To date, I have only won 4 government contracts since 2015. The first was for $70,000, then $14 million, then $19 million, and the most recent another $19 million. Since I told you we won 1 out of 100 or less, you can do the math to see how many times we lost. Decide if this is the industry for you. If it is, call me. Maybe we can do it together.

Katie Bigelow is the founder of Mettle Ops, a woman-owned, service-disabled, veteran-owned, disadvantaged small business. WBE, WOSB, EDWOSB, NVBDC, CVE, VOSB, SDVOSB, U.S. Small Business Administration 8(a) Certified 2027

5 Ways Veterans Can Leverage Facebook to Grow their Career or Business

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Payton Iheme smiling at the camera

By Payton Iheme, U.S. Public Policy Manager, Facebook

Each year, an estimated 200,000 service members return to civilian life and for some, this brings uncertainty to what’s next in their career, according to the U.S. Department of Veterans Affairs.

However, these service men and women continue to contribute to their country, even when they return, albeit in a different way.

I have spent more than 15 years on active duty and continue to serve—from being an officer in the Army’s Special Operations Command and a White House Senior Policy Advisor to currently a Lieutenant Colonel in the Army National Guard. In addition, as the co-owner of a home remodeling business, I know firsthand how important it is to have the right tools and support, whether it’s in the military or as a veteran small business owner.

Everyday Facebook serves as a platform for veterans to find and be a part of groups that help them build community. In fact, more than 900,000 people in the US participate in more than 2,000 groups for military members, veterans and their spouses on Facebook. As a proud supporter of the military-veteran community, Facebook has also made it easier for veterans transitioning into civilian life to find career opportunities and draw on their unique skills to start their entrepreneurial journey.

That’s why we recently announced the launch of the Military and Veterans Hub to provide an all-encompassing resource for veterans to continue to build their community, find job opportunities and enhance their digital skills through Facebook to grow a business or a career.

Facebook also partnered with SCORE, the nation’s largest network of volunteer expert business mentors, to provide business education and mentoring to military members, veterans and their families who want to become entrepreneurs. I utilized SCORE’s resources during my transition into civilian life and it helped me not only build on my experience and skills to find a new career, but it also gave me the confidence to start something new. I’m particularly thrilled about our partnership with SCORE and the opportunities it will unlock for fellow veterans.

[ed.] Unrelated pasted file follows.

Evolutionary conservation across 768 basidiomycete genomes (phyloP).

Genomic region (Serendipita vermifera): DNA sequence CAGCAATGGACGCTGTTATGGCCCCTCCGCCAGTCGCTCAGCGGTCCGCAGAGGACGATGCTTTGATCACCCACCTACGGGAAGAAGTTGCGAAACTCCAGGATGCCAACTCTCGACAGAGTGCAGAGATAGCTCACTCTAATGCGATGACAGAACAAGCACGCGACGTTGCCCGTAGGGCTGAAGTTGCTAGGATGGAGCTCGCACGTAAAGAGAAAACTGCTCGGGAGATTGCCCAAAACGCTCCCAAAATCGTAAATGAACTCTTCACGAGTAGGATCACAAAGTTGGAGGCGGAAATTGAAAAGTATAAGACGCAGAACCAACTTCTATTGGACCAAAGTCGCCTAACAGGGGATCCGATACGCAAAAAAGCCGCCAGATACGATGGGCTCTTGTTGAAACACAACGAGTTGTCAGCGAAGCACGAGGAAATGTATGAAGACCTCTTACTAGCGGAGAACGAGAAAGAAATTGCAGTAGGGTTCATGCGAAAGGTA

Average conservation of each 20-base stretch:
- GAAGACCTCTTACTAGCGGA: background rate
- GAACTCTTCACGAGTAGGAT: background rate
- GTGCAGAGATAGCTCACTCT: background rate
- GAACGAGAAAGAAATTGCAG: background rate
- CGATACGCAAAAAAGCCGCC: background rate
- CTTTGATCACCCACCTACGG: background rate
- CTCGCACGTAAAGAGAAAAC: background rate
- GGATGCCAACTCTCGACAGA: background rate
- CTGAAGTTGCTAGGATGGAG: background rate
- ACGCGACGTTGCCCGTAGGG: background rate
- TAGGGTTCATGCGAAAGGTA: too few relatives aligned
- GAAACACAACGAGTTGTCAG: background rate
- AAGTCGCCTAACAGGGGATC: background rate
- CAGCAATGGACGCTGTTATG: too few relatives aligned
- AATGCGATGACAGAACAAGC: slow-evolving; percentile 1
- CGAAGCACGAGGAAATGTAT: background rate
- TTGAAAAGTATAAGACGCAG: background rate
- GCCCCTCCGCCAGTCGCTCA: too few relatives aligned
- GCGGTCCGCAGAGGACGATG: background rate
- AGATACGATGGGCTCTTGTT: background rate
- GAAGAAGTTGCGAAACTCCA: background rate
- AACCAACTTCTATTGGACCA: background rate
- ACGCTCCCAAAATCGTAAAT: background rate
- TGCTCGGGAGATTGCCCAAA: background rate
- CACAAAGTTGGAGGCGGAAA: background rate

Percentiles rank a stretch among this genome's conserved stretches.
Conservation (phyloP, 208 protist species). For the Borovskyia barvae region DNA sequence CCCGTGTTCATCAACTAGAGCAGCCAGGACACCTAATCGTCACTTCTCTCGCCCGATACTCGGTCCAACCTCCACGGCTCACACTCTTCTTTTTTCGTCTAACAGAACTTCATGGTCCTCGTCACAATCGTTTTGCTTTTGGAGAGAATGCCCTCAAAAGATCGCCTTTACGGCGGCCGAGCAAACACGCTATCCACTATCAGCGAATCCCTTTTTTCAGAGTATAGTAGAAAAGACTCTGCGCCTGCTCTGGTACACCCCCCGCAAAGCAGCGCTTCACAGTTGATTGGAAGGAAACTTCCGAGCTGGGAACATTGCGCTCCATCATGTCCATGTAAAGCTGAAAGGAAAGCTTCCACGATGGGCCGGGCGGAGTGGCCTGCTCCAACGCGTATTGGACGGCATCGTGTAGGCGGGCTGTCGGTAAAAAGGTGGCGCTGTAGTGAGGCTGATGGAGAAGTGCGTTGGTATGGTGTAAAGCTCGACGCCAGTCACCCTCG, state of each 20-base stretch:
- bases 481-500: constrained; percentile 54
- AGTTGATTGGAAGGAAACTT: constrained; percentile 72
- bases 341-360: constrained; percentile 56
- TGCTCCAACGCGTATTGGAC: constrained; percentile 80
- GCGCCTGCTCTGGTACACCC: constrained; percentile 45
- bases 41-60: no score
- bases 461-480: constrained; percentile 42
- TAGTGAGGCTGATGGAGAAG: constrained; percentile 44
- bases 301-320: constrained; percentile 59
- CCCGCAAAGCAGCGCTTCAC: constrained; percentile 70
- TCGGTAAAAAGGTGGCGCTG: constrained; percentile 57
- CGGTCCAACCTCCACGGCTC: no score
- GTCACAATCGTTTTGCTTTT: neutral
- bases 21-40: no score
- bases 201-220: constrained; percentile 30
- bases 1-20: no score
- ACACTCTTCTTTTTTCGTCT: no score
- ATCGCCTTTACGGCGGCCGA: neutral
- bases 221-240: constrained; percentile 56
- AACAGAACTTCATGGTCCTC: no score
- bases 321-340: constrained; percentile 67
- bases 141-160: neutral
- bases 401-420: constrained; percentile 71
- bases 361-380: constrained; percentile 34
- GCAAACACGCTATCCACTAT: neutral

Whether you want to build a business or a career, here are five ways military members, spouses and veterans can use Facebook’s Military and Veteran Hub to their advantage:

1. Connect with a mentor from a cohort of SCORE’s experienced business mentors, who are also U.S. veterans themselves, through the Mentor Match program.

2. Access our veteran-focused educational toolkit for launching a business that includes steps for developing a business plan.

3. Attend a veteran-focused interactive workshop to receive guidance on starting a business. We’ll be working with ten local SCORE chapters to bring these in-person workshops to cities that we’ve determined to have a high concentration of military members and veterans.

4. Find employment opportunities through the Facebook Jobs Tool. Frank Diaz, an Army veteran and owner of Tin Hut BBQ, uses the Facebook Jobs Tool, for example, to source employees at his mobile restaurant with an objective to hire discharged veterans in need of work and mentorship.

5. Test out the Facebook Military Skills Translator, designed to help people find careers on Facebook relevant to their military experience. As the Public Policy Manager at Facebook, I’m proud to be a part of a company that values my experience and allows me to use my military skills to make an impact on the business.

Facebook’s Military and Veteran Hub make it easier for military spouses and the military community to find and access Facebook’s resources, tools, events and groups. For more information, visit our website here 

Payton Iheme (Facebook US Public Policy) focuses on policy issues on a range of topics, but works closely on issues related to the Internet, digital economy/small business, counter terrorism, cybersecurity, data privacy, and partnerships. Previously, she served as the Senior Policy Advisor for Communication Technology at the White House Office of Science and Technology Policy. She holds honor degrees from the University of Texas and a master’s degree in Government Policy from the George Washington University. Iheme currently serves as a Lieutenant Colonel in the Army National Guard.